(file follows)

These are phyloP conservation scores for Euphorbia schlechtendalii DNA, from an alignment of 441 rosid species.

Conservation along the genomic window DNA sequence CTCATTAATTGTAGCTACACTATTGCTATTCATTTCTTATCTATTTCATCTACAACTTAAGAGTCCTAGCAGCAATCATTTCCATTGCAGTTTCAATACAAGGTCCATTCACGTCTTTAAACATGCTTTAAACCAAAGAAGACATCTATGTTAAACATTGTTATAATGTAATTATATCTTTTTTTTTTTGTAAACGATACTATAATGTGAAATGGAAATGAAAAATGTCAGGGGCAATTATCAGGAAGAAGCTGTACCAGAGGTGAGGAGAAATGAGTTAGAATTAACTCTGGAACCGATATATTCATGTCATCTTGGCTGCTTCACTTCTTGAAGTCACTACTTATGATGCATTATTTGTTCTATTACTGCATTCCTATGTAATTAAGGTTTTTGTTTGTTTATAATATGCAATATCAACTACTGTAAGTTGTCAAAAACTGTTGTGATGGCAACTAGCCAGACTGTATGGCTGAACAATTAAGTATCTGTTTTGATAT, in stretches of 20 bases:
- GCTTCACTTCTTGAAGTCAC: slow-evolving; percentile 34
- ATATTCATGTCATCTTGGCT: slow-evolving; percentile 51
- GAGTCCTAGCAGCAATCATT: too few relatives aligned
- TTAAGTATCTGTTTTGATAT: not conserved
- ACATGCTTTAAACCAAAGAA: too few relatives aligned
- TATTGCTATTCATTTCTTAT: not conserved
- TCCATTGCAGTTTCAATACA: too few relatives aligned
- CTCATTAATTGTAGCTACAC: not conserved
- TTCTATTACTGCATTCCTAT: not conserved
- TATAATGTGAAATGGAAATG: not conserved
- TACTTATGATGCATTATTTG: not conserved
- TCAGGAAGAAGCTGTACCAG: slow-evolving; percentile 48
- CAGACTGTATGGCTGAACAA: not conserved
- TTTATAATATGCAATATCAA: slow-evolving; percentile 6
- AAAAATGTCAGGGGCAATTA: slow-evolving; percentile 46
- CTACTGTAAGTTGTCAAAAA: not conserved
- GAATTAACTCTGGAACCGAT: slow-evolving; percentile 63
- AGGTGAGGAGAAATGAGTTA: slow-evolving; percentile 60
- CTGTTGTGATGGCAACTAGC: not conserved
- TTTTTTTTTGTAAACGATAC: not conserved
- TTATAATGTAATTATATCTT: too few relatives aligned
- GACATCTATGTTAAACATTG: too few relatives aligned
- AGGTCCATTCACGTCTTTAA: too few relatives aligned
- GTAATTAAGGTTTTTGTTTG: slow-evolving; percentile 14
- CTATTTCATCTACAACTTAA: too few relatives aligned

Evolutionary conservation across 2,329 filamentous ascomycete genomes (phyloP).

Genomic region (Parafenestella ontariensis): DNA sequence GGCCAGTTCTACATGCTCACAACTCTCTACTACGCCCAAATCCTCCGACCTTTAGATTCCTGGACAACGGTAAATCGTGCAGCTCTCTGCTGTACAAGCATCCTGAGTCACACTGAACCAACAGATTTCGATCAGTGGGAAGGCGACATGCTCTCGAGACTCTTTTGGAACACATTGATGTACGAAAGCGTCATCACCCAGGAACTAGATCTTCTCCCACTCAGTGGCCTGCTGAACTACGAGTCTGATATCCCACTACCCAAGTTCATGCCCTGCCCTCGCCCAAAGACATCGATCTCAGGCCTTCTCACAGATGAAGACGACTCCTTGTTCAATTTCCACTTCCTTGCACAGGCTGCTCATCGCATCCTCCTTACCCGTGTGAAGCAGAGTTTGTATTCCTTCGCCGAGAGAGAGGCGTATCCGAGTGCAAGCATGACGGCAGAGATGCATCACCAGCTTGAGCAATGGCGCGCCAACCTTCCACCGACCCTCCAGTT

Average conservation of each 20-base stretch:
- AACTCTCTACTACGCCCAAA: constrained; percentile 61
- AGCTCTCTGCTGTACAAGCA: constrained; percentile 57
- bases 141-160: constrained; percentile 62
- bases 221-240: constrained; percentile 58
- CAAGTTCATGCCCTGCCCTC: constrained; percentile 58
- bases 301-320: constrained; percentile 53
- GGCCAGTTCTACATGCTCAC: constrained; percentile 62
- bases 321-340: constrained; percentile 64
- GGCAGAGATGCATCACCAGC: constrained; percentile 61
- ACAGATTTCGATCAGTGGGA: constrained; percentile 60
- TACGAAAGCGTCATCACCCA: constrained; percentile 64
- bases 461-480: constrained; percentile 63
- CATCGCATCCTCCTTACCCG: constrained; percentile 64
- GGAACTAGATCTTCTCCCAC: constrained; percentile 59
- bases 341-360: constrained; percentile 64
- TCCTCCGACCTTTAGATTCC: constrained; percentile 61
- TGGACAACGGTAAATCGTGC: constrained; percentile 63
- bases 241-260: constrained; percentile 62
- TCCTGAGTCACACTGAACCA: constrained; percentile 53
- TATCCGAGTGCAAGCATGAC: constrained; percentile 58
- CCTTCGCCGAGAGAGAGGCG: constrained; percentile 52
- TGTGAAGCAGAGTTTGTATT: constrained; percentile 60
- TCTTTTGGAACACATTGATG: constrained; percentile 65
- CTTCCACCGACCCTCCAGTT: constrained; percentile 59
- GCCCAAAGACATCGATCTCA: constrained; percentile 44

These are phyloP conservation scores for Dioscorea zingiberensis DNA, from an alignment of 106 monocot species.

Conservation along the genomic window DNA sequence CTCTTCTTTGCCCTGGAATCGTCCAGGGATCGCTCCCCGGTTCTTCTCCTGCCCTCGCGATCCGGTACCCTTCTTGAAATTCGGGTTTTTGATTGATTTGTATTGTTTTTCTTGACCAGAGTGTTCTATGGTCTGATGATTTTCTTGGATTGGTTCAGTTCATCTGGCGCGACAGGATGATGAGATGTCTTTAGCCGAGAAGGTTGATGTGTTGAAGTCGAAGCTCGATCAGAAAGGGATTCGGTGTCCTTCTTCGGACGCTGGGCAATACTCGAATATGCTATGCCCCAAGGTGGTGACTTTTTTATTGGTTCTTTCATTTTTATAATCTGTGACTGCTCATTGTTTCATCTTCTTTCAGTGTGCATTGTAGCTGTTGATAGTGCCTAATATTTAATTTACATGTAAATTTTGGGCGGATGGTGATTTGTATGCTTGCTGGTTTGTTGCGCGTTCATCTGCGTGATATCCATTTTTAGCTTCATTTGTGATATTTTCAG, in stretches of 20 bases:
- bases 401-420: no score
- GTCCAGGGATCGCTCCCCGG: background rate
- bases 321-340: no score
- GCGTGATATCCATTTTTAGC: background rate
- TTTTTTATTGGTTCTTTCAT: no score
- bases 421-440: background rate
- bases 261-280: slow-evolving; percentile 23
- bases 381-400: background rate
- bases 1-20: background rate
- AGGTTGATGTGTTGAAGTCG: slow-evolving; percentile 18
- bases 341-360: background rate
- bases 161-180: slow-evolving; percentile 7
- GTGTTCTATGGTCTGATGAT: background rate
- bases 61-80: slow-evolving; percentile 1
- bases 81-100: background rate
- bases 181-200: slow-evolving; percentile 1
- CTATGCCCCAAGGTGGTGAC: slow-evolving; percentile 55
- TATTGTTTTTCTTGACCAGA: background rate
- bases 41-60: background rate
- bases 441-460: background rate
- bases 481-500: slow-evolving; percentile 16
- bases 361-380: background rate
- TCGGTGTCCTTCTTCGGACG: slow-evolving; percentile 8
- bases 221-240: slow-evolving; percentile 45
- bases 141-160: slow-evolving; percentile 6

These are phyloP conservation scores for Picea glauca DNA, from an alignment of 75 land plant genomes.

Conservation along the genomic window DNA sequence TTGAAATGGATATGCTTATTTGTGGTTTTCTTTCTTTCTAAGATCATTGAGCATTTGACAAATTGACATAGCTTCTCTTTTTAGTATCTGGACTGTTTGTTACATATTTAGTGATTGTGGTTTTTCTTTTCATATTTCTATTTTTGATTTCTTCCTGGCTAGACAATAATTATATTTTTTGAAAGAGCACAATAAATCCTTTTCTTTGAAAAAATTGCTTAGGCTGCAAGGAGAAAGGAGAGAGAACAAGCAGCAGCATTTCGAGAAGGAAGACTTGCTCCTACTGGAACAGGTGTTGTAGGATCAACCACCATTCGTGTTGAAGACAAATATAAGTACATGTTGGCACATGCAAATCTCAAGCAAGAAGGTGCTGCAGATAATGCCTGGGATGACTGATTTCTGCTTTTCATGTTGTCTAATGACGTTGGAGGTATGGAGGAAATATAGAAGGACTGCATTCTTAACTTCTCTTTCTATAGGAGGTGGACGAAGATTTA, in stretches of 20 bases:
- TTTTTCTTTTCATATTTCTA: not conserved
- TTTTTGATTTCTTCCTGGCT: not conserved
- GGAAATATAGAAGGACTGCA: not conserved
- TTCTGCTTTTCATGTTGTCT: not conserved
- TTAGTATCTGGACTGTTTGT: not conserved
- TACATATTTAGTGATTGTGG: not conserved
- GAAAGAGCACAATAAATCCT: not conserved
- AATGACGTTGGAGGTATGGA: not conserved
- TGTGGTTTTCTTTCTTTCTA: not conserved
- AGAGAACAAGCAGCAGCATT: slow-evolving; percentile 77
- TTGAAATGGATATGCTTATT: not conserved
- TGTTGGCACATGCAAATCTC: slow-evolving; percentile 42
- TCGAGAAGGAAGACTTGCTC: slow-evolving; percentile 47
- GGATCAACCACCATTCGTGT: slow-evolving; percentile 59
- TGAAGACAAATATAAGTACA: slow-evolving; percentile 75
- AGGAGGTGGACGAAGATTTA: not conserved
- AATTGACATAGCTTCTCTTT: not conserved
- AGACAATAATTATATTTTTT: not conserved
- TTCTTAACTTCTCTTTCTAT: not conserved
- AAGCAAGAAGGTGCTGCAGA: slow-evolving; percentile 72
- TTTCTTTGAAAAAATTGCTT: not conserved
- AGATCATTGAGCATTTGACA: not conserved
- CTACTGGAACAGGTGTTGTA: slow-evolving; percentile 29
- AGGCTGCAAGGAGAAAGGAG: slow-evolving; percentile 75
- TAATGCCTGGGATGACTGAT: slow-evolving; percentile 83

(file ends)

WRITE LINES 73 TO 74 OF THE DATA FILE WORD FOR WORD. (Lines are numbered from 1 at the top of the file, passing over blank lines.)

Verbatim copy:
- bases 181-200: slow-evolving; percentile 1
- CTATGCCCCAAGGTGGTGAC: slow-evolving; percentile 55